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Letter from Caesar Rodney to Thomas Rodney



Philadelphia, August 28, 1776.

SIR: I have at last got from the shoemaker and sent down by the post Betsy' s and Sally' s shoes. I don' t know which pair is Betsy' s or which is Sally' s; this they must find out themselves, if they ever come sale to hand. However, I know they are very dear, to wit: 14 6 a pair.

I intended to come down, but have been prevailed on by the other Delegates to stay and attend Congress during their absence, the business in Congress being important to each Colony, especially ours. They proposed that the Convention should give the power of voting for the Colony to one Delegate, to prevent our Colony suffering while they were engaged in other business. This I consented to, being determined that the folly and ingratitude of the people shall not divert my attention from the publick good. I have seen Independence declared, and when I see this campaign well ended, (as I hope it will,) and regular Government established, then I intend to leave the publick and take the private paths of life. Future generations will honour these names, that are neglected by the present race.

As soon as I received the accounts from Kent and New Castle of the elections, I wrote to Mr˙ McKean at Amboy, and desired he would give immediate attendance at the Convention. He got my letter, and in consequence thereof came to Philadelphia on Sunday night last, and set out yesterday morning very early to New Castle. While he was here I mentioned to him the circumstance of vesting the power of voting (in Congress) in one Delegate. He liked much to have the power in one, but was so averse to, and determined against, the Convention taking upon them or concerning with the least iota, except the barely framing a plan of Government, that he was of opinion he should never consent to their appointing Delegates, or even altering their power, lest they should afterwards be inclined to hold it out as a precedent for their taking upon themselves some other matters which he thinks they would willingly be at. He says, for his part he is tired of attending the Congress, but is determined they shall turn him nor no one else out; that if they are determined to do those things by the strength of their majority,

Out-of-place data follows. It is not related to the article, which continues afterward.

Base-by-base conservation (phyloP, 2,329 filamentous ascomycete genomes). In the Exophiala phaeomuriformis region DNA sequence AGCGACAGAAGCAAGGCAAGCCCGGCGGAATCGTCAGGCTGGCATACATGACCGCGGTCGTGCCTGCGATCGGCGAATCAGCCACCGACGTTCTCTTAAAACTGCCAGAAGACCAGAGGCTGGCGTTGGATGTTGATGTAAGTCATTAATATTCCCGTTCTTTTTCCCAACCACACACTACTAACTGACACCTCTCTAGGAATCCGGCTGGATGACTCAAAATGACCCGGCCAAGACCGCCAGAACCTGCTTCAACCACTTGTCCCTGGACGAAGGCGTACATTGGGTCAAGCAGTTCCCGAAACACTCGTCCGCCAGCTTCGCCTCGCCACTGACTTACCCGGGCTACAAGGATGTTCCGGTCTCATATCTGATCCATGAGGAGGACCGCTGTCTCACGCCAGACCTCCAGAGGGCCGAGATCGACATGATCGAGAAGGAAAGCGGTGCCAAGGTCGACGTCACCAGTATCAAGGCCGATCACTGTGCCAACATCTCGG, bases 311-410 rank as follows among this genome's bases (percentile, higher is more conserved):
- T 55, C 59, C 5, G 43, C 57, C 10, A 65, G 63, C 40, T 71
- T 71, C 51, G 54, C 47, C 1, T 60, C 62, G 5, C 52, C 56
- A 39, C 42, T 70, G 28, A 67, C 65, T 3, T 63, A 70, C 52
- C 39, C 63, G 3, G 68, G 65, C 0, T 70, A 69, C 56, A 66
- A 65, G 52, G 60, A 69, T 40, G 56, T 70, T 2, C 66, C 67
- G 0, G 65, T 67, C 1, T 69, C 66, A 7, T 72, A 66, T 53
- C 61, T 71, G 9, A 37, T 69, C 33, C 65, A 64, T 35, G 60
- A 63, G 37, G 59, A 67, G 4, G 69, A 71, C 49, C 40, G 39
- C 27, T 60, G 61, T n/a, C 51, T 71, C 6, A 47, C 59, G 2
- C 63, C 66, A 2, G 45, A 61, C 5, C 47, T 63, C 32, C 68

he will try the strength of the country with them, even at the risk of the Court House.

In the opinion of many people, the Convention of this Province are making such strides as will effectually knock up both them and their plan. When our Delegates return, I am to go home for the remainder of the fall. I am by promise to hear by every opportunity how they go on at New Castle.

About ten thousand of the enemy are landed on Long Island. They have been skirmishing every day since, and we are constantly looking for something important. Washington is in high spirits; says they have overstayed their time, and that he is now ready for them; the sooner the better.

Putnam commands on Long Island, and has with him Major-General Sullivan, Brigadier-General Lord Stirling, and three other Brigadiers. Remember me kindly to my relations and friends.

I am yours, &c.,

To Thomas Rodney.

P˙ S˙ I wrote to Colonel Haslet since the battalion went to New York, but have not yet got an answer; therefore don' t know how they are there.